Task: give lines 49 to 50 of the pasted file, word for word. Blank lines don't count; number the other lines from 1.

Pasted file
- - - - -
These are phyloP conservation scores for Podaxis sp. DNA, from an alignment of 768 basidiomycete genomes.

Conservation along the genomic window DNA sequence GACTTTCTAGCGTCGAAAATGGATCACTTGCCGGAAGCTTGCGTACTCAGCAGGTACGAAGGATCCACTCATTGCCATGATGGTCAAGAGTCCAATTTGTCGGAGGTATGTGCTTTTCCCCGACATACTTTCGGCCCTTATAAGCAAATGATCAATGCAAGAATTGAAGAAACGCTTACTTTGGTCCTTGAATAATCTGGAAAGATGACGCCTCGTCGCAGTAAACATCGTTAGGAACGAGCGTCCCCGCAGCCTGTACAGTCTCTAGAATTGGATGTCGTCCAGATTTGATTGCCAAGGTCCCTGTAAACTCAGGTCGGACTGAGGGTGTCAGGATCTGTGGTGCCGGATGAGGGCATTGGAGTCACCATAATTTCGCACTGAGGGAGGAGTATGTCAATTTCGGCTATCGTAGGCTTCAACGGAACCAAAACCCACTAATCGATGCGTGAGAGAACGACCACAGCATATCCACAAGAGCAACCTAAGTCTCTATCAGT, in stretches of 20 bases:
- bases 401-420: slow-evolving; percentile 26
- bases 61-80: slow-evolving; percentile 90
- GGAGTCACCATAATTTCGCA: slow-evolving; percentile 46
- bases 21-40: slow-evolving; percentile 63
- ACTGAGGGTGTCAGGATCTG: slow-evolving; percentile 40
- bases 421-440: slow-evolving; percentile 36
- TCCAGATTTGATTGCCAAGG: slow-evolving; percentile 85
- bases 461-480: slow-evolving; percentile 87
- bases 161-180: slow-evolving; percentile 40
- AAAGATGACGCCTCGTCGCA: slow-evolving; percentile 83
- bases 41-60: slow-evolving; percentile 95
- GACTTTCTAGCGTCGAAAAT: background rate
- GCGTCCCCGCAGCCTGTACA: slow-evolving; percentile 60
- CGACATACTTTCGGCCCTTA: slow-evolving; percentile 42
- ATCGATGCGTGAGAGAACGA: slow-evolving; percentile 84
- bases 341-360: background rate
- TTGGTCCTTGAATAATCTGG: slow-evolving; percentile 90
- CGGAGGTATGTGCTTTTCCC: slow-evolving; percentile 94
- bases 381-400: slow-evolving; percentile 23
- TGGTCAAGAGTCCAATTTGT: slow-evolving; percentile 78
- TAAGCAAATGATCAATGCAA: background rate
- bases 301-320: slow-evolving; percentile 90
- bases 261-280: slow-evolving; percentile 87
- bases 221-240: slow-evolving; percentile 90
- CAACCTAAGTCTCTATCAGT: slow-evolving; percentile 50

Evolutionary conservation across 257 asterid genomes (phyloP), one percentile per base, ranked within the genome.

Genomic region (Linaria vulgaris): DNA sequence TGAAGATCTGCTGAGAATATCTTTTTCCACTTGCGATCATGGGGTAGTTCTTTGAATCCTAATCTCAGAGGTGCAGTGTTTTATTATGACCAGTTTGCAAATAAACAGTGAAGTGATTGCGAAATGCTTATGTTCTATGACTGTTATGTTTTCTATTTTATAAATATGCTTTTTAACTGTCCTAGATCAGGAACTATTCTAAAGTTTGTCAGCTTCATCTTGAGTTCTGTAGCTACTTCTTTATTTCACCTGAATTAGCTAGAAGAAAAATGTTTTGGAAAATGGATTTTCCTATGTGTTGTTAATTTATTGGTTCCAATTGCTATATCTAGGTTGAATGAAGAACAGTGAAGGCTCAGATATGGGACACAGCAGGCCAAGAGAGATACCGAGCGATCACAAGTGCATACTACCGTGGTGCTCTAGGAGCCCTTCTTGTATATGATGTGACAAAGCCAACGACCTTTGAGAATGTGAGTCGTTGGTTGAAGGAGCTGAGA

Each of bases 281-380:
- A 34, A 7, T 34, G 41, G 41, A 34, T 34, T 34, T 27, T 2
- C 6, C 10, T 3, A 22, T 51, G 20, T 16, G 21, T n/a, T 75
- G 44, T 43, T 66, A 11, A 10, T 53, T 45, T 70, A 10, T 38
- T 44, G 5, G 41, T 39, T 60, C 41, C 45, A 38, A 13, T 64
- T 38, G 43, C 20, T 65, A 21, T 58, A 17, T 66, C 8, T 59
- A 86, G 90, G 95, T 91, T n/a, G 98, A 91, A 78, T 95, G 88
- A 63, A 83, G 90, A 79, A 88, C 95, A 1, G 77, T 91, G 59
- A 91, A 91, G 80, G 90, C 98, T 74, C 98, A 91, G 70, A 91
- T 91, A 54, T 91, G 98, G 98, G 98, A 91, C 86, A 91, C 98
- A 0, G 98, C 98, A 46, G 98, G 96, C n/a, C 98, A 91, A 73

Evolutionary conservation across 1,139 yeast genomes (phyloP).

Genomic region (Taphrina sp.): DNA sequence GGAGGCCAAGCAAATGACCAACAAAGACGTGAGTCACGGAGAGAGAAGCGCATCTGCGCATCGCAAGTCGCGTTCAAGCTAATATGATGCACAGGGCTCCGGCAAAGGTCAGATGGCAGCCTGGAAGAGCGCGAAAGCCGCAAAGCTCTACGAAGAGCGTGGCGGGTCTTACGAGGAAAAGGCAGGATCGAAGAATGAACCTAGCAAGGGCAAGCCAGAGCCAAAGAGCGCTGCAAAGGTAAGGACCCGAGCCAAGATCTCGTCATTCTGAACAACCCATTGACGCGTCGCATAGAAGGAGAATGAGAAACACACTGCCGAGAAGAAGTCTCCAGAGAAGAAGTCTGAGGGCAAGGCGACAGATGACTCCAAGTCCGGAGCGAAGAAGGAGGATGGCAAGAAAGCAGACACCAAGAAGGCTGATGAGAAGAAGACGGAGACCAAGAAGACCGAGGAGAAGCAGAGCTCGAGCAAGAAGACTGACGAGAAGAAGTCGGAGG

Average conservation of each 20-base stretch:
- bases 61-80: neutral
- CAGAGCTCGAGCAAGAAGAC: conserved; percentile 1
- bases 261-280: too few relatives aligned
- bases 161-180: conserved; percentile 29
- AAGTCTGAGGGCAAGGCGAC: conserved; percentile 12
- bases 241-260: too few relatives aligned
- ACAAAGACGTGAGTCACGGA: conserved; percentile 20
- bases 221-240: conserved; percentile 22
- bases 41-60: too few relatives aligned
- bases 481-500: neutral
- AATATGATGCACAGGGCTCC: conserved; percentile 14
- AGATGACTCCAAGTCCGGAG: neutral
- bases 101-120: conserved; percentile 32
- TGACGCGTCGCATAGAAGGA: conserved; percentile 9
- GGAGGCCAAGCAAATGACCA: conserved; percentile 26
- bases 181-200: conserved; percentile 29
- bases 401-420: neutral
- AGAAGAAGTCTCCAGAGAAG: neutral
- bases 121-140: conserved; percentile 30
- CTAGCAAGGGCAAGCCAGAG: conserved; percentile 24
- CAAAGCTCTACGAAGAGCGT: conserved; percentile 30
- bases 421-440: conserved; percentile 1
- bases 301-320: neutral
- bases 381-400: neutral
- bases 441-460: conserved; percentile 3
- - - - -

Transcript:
- bases 241-260: too few relatives aligned
- ACAAAGACGTGAGTCACGGA: conserved; percentile 20